Team members grabbed a nice sleep since they all were quite tired after an eventful day!

The next day they travelled back to Bangalore canceling further sight seeing.
On the way they were discussing about the events which resulted in the failure of the trip.

"Hey, guys . How was your trip? Enjoyed?" Ananth , Ram's boss , was quite excited to hear from them about the trip.
"Dont ask me sir, we just want to forget it" Ram replied. (5)
"What happened? You guys are quite smart ,you should have done that!" Anath couldn't believe Ram's words.

Ram explained the entire sequence of the trip and Ananth was listening very carefully.
He never interrupted Ram or taken eyes away from his, except while scribbling some notes in between.

"Okay guys , listen now. I would like to take you to the conference hall now" Ananth stood up.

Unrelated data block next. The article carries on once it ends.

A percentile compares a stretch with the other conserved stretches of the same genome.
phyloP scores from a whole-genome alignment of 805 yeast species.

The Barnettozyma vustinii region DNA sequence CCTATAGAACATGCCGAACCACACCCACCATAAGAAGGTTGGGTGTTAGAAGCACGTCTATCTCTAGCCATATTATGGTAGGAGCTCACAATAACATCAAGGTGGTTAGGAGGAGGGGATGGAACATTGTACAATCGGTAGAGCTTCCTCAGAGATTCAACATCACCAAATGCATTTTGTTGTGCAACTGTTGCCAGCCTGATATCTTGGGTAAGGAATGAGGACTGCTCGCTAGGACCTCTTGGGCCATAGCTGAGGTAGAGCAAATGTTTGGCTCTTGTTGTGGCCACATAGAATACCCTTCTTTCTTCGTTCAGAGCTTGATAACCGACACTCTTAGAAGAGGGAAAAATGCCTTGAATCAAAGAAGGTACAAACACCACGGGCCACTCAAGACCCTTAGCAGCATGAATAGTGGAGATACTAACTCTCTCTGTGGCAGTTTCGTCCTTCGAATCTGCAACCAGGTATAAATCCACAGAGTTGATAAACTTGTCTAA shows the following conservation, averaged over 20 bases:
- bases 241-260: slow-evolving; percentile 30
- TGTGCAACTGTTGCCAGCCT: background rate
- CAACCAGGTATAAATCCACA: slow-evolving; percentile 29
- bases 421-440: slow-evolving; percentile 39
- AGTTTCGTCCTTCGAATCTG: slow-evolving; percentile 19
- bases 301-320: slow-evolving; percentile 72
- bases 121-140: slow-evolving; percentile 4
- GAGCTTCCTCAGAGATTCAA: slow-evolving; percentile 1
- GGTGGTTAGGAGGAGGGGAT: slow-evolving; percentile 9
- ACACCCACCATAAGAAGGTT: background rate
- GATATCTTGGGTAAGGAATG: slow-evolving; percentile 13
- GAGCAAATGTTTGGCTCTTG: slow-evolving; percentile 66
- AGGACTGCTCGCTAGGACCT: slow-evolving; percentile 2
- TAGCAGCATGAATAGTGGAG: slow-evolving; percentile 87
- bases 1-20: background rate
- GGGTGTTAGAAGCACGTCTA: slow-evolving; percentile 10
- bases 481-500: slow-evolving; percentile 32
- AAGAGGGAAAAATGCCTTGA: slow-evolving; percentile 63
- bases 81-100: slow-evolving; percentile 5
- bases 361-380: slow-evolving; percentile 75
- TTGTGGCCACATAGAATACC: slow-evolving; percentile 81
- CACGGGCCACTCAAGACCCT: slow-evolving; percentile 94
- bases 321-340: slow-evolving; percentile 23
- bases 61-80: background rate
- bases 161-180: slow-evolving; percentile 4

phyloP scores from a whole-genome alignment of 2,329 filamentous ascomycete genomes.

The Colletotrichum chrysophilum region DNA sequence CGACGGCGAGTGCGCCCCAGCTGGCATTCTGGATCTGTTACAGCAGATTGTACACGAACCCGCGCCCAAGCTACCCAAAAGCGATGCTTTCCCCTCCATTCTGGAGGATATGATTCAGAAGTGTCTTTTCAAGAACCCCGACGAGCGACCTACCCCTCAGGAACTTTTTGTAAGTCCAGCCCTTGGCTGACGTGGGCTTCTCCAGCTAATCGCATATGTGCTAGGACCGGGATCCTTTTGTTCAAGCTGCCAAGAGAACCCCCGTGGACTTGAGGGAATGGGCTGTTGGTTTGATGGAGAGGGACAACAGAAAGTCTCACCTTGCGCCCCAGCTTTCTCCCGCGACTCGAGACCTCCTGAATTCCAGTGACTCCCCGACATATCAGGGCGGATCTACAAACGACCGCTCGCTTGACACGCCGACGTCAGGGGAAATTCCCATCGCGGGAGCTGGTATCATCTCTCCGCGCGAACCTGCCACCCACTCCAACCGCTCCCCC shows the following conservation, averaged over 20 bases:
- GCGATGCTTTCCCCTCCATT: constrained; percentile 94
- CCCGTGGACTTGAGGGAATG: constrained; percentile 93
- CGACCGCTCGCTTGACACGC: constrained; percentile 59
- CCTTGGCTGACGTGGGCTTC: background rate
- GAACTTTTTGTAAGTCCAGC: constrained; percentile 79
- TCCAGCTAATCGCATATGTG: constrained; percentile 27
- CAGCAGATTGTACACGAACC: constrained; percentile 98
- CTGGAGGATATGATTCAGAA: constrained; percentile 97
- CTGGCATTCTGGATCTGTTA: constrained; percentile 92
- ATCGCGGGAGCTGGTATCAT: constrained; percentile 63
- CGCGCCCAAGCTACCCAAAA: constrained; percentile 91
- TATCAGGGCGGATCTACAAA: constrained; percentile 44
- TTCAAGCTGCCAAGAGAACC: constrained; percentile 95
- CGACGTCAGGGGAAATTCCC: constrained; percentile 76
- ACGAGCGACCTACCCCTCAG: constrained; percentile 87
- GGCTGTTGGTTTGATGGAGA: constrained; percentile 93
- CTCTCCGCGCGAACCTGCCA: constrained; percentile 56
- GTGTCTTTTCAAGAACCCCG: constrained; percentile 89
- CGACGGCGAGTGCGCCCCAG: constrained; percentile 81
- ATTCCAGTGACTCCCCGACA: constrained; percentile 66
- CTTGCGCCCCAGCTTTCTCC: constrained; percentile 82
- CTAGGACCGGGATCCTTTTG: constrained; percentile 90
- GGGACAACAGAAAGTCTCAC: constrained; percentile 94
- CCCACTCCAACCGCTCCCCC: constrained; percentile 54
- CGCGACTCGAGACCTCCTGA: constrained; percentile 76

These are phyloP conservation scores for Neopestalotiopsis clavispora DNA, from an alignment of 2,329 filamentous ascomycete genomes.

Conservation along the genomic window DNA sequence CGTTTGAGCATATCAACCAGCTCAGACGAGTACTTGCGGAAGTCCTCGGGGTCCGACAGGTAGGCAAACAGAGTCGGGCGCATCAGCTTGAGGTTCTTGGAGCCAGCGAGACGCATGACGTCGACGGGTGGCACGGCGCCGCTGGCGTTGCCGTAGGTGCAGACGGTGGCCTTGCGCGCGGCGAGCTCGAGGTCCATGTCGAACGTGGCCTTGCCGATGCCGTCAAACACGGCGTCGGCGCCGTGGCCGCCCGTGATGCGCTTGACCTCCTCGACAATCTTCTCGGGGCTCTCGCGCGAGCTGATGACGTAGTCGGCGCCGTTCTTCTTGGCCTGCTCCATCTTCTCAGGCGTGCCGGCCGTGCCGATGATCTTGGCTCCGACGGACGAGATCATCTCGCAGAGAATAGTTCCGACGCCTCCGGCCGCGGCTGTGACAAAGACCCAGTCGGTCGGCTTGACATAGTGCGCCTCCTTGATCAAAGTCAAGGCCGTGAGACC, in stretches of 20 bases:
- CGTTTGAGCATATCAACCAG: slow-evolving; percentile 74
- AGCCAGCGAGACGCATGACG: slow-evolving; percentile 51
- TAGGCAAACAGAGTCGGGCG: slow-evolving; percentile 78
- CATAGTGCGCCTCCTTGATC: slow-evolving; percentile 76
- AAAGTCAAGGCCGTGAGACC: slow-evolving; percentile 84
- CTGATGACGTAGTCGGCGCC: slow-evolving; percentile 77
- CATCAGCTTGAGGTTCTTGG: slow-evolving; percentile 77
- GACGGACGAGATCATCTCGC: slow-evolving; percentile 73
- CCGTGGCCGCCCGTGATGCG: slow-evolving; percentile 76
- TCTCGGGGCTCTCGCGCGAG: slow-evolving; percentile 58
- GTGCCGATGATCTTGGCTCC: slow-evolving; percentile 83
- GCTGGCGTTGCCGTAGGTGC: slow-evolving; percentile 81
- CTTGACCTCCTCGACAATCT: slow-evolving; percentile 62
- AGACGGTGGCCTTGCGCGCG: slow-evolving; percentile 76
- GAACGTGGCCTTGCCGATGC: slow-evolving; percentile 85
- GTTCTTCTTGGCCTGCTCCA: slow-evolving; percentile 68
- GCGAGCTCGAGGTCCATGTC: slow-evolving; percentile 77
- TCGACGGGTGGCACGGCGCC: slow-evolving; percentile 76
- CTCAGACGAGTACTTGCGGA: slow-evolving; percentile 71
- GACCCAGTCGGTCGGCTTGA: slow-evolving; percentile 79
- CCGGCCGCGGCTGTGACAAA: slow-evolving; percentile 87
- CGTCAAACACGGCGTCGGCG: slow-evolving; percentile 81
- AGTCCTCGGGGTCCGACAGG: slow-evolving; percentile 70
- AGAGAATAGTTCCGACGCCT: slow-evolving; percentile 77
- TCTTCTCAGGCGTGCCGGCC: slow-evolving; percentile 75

Ram and others followed him to the conference hall.

With his characteristic strong and clear voice Ananth started "Lets call your pleasure trip as a Project, and I assume Ram as the project manager for that"

If you go through the events , you will find that you have committed the 5 mistakes , which most of the project managers do.
- The top 5 most common & deadly mistakes!

Ananth took the paper which he was scribbling in while listening to Ram.
"See , I have noted them here. The mistakes are:"
1)Start a project with out appropriate project plan
2) Start executing with out a progress monitoring system
3) Failure to identify scope creep
4) Fail to track resources and log their usage / No risk management
5) Failure of documenting lessons learned

He then explained these mistakes in context of the incident.